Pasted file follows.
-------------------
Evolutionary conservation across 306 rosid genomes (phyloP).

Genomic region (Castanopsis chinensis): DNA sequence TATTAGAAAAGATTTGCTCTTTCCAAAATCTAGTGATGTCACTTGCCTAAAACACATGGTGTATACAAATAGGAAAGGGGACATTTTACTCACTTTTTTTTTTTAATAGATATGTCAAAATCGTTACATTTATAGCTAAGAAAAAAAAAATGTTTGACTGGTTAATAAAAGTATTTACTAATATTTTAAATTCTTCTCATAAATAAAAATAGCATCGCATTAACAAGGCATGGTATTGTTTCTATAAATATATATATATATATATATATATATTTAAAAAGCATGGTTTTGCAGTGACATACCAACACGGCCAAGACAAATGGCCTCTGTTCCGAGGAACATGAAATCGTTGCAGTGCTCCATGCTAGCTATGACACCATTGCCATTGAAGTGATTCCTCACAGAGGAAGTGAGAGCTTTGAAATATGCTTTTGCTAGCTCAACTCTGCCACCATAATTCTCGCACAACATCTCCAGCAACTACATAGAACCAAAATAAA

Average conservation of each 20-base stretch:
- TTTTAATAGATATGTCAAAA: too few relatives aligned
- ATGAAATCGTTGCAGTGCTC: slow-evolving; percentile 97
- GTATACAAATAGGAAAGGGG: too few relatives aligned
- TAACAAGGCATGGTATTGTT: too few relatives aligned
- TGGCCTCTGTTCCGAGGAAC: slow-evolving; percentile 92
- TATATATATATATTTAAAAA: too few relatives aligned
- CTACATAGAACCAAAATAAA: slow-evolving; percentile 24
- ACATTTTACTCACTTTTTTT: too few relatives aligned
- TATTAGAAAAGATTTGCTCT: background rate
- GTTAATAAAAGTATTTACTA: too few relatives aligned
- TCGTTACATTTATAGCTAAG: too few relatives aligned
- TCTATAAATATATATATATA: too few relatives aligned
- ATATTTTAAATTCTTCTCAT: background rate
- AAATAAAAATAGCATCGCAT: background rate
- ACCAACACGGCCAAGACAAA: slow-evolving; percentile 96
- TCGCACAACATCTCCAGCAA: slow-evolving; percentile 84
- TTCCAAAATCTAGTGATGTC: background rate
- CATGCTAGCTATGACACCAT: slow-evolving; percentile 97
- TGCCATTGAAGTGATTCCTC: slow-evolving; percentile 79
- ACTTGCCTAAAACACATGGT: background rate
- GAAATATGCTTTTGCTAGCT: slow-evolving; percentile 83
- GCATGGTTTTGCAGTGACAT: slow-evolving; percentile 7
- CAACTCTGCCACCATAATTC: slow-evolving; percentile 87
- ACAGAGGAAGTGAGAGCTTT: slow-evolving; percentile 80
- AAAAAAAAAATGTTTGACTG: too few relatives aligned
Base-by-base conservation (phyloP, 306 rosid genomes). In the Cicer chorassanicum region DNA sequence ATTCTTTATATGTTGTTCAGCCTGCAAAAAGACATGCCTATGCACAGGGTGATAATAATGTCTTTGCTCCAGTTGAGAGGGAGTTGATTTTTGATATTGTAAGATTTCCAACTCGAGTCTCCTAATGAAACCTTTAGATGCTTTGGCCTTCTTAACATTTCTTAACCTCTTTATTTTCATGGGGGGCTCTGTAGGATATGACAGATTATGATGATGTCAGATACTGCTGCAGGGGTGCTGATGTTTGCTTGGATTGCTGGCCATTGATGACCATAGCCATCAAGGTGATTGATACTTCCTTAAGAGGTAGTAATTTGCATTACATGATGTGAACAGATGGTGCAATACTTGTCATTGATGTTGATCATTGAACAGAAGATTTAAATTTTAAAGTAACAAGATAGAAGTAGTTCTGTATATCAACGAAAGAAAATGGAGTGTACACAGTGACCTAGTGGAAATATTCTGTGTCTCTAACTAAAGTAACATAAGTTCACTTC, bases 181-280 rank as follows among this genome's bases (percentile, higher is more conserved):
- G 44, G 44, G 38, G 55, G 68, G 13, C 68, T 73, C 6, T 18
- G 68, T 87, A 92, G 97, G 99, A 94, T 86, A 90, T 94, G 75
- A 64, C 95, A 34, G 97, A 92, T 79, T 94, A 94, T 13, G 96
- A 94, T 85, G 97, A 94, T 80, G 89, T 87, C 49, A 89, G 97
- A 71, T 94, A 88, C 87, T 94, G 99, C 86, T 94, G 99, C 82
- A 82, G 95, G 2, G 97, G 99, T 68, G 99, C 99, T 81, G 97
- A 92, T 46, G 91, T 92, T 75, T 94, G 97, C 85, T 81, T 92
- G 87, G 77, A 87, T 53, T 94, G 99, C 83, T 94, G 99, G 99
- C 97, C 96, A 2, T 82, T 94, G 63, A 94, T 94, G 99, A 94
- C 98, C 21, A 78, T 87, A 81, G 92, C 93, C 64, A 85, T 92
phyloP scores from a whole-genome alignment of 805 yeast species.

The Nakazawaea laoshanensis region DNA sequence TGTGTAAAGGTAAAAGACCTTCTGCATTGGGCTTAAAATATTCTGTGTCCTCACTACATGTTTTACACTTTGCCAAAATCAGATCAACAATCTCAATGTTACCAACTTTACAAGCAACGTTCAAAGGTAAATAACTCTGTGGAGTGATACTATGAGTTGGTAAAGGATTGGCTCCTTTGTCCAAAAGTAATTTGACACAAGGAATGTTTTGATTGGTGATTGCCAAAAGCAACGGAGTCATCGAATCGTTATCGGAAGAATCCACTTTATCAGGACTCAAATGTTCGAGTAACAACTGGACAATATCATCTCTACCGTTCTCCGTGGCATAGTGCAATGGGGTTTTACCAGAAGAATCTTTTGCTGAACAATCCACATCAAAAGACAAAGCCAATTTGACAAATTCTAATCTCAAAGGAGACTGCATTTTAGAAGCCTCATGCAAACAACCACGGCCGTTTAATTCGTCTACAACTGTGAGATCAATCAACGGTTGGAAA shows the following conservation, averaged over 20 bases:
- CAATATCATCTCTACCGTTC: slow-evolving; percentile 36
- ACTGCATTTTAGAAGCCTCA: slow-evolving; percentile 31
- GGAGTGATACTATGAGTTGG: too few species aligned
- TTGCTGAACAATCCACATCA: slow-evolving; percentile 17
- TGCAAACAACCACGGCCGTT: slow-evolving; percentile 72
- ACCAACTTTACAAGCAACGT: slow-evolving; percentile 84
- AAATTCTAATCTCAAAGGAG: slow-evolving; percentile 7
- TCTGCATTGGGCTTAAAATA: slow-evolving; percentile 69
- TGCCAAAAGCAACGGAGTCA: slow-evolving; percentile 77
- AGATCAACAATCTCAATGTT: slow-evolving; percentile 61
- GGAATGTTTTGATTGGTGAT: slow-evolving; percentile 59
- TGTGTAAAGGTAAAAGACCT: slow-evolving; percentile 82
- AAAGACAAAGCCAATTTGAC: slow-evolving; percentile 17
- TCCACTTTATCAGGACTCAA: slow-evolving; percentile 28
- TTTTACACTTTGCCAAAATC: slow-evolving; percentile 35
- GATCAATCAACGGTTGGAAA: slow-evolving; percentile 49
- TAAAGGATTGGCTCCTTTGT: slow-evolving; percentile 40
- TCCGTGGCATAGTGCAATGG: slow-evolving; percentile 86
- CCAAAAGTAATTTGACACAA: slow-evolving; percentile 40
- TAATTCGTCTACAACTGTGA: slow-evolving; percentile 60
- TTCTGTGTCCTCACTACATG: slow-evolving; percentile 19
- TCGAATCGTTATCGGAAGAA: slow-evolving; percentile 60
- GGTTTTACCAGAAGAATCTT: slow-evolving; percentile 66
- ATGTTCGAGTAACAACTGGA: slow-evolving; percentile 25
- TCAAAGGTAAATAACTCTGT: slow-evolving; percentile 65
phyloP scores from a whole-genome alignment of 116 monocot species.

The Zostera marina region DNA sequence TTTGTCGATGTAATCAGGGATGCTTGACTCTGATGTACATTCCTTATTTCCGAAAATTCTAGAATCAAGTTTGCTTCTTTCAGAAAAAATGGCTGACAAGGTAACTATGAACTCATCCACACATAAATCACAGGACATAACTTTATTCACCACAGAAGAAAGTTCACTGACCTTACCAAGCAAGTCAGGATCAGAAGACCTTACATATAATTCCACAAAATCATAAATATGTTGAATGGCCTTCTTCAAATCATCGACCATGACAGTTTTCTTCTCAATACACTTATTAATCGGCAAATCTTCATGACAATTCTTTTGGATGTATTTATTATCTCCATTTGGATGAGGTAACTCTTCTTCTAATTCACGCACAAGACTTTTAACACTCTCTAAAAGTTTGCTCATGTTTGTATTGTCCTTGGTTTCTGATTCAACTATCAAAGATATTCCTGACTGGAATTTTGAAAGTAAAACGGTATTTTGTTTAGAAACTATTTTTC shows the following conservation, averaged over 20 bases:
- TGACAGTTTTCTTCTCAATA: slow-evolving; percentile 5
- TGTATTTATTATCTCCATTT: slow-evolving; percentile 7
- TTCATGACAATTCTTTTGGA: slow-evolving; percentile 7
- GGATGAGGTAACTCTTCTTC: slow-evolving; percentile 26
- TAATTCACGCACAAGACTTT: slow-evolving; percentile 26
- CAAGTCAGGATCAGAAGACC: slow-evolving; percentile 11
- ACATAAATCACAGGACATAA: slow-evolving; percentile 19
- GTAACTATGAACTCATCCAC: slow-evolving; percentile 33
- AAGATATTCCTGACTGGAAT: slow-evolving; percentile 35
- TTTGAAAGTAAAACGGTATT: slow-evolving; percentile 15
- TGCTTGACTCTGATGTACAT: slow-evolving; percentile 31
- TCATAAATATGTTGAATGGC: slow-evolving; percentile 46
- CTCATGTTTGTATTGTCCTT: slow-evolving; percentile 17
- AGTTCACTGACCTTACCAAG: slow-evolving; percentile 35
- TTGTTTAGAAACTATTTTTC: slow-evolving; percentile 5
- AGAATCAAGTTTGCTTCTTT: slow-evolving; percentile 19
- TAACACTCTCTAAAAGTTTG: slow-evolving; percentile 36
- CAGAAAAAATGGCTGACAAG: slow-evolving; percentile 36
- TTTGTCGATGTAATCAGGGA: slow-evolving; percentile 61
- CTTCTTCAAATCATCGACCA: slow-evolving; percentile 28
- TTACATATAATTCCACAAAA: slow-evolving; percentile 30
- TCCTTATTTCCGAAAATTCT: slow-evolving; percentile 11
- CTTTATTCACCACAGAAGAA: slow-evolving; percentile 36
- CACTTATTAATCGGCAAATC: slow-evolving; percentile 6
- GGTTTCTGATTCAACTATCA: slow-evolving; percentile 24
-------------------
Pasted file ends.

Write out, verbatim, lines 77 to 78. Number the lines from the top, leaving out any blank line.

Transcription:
- AAGATATTCCTGACTGGAAT: slow-evolving; percentile 35
- TTTGAAAGTAAAACGGTATT: slow-evolving; percentile 15